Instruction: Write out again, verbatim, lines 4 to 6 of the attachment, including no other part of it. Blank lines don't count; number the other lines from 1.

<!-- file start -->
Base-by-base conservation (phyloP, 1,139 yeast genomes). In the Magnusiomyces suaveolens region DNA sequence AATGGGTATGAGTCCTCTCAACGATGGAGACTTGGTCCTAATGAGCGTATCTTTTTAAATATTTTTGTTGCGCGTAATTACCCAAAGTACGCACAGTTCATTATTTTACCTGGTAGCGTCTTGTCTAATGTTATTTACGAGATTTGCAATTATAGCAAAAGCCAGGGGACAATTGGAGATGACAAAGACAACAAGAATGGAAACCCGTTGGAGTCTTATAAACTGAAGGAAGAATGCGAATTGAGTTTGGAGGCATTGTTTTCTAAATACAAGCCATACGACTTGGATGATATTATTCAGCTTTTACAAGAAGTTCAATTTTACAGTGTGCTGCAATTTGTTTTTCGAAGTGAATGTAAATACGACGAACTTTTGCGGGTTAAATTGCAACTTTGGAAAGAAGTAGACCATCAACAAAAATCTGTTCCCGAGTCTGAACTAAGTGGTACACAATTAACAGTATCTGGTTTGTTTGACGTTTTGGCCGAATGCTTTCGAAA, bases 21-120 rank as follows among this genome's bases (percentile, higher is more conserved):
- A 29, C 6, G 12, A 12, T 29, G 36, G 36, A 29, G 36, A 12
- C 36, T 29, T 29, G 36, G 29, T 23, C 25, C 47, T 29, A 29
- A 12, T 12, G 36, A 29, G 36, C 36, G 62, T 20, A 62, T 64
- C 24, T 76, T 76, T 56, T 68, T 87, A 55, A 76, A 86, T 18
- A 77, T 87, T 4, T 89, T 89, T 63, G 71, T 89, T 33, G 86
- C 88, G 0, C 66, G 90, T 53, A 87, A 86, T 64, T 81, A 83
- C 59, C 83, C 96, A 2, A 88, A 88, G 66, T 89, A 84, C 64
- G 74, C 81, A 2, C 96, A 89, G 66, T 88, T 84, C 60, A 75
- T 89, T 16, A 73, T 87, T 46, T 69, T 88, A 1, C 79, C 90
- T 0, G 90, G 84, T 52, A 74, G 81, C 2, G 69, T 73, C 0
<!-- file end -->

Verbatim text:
- A 12, T 12, G 36, A 29, G 36, C 36, G 62, T 20, A 62, T 64
- C 24, T 76, T 76, T 56, T 68, T 87, A 55, A 76, A 86, T 18
- A 77, T 87, T 4, T 89, T 89, T 63, G 71, T 89, T 33, G 86